Southwest Japan Education Council Asks Schools to Tell Parents PTA Membership is Voluntary

A notice from the Kitakyushu City Board of Education asking schools to tell tutors that joining the PTA is optional is seen in this photo from Feb. 3, 2022. (Mainichi/Kazuhito Ito)

KITAKYUSHU — Municipal schools in this southwestern Japanese city have been urged to inform parents and guardians that membership in the PTA is actually voluntary and they should check if they intend to join or leave organizations.

In response to PTA-related issues across Japan, the Kitakyushu City Board of Education sent a notice dated December 10, 2021 to all of its 199 municipal elementary, middle, and special schools. This is probably a first step towards improving the activities of EPAs, which tend to appear as mandatory.

In its notice, the City Board of Education recognized the importance of parent-teacher associations and asked schools to make it clear that joining or leaving is a decision for parents and guardians. It also asked schools to confirm parents’ intentions by asking them to submit documents upon arrival or departure, among other methods.

Schools are invited to discuss with their APEs how to potentially implement the requested measures from the new school year starting in April. The school board has also made it clear that schools must, in accordance with the municipal data protection ordinance, not provide the private information of students and guardians to APEs without the consent of the parties concerned.

Although membership in the PTA is optional and not legally required, the majority of schools take it for granted that all tutors join. In 2014, a guardian sued the city of Kumamoto for claiming his PTA exit notice was not accepted. In a separate 2021 case, documents relating to an Oita City school principal were referred to prosecutors on suspicion of violating local civil service law by providing a PEA with personal information without informing him. the guardians.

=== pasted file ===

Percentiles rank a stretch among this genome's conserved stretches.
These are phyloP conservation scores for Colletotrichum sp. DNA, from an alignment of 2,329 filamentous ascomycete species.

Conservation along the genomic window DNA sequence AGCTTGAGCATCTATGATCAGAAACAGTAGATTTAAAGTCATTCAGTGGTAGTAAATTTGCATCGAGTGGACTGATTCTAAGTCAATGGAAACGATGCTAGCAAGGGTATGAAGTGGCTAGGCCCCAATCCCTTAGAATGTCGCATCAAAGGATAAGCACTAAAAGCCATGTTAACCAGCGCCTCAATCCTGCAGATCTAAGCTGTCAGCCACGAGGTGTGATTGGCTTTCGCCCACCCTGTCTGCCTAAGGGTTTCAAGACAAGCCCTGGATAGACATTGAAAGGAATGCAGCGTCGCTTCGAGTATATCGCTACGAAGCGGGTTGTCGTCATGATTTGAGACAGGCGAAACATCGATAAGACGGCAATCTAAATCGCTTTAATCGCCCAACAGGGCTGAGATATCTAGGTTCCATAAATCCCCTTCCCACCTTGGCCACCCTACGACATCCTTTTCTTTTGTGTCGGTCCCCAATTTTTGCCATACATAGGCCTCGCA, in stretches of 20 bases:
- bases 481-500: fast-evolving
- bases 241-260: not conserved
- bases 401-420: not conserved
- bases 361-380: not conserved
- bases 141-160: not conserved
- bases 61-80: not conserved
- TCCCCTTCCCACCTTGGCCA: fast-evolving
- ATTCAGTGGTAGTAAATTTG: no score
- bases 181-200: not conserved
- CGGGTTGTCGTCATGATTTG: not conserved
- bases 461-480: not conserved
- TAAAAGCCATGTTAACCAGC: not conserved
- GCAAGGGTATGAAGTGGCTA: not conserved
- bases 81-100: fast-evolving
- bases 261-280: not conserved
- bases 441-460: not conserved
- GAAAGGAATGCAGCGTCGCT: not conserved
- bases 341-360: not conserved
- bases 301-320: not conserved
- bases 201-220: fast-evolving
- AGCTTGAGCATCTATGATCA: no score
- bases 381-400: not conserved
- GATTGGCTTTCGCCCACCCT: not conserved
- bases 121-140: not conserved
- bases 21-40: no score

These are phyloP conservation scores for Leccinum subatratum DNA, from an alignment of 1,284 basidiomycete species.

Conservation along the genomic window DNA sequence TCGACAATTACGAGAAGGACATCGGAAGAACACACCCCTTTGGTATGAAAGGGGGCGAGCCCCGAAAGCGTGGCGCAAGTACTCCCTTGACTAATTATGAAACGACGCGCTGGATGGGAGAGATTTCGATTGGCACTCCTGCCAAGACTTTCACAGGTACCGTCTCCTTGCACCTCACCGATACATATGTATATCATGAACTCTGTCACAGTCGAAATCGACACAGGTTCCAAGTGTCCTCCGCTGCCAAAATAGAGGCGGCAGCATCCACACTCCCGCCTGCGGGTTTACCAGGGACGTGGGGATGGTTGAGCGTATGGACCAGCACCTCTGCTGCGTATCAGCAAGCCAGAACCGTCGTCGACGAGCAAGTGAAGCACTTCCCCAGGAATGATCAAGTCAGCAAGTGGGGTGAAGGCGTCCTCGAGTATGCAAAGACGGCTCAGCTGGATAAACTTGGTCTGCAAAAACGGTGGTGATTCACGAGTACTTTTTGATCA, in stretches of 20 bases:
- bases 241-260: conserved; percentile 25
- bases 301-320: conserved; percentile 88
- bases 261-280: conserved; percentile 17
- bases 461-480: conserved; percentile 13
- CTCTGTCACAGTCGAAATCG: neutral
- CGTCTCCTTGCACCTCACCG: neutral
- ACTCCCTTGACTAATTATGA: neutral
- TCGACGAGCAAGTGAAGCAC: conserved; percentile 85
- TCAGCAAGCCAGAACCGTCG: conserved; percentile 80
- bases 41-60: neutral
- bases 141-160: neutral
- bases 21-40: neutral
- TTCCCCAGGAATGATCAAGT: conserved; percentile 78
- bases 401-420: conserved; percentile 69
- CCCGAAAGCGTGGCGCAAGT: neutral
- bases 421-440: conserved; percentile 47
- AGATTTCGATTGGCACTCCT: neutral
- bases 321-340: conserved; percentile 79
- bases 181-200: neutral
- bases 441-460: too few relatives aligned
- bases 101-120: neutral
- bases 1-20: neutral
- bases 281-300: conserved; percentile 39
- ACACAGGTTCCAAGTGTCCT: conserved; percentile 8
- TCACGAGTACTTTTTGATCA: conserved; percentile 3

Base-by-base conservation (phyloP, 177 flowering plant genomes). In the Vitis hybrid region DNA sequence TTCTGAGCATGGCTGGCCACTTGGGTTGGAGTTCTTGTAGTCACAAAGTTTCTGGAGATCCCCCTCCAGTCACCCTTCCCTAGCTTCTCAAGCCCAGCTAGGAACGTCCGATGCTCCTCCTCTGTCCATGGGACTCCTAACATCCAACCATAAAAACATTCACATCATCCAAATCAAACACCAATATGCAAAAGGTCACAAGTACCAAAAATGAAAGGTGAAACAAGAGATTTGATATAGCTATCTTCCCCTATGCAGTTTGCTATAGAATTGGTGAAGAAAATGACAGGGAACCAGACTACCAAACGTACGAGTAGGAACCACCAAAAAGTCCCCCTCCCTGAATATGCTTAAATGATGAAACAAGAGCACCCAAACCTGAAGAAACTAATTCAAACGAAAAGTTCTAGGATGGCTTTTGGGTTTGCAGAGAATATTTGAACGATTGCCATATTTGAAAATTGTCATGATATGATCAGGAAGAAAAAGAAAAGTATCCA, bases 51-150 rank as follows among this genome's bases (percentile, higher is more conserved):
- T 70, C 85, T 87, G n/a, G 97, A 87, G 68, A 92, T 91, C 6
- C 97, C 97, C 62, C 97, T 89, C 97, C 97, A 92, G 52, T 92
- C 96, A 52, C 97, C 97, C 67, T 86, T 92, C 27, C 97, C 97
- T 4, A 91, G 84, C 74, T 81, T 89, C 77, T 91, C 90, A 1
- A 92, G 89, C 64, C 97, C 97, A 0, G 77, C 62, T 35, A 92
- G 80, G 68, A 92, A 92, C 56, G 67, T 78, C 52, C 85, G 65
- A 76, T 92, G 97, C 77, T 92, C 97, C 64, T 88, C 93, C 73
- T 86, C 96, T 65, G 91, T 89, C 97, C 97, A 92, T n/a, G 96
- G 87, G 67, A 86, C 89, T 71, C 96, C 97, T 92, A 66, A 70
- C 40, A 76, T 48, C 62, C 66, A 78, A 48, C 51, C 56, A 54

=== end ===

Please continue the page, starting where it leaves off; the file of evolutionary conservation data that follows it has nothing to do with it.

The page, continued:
Following the advice of the Municipal Board of Education, the Municipal Council of APEs of Kitakyushu also sent directives in the same direction to 198 APEs. He said confirming guardians’ intentions through documentation was the ideal method and called on APEs to do so to the best of their abilities.

Ryushi Miura, head of the PTA council, estimates that only about 10% of PTAs confirm parents’ intentions to join in writing. “Although confirmations may reduce the number of members, I would like to see it as a good opportunity to select the necessary activities and improve the APEs by giving them a new image,” he said.

(Japanese original by Kazuhito Ito, Kyushu News Department)

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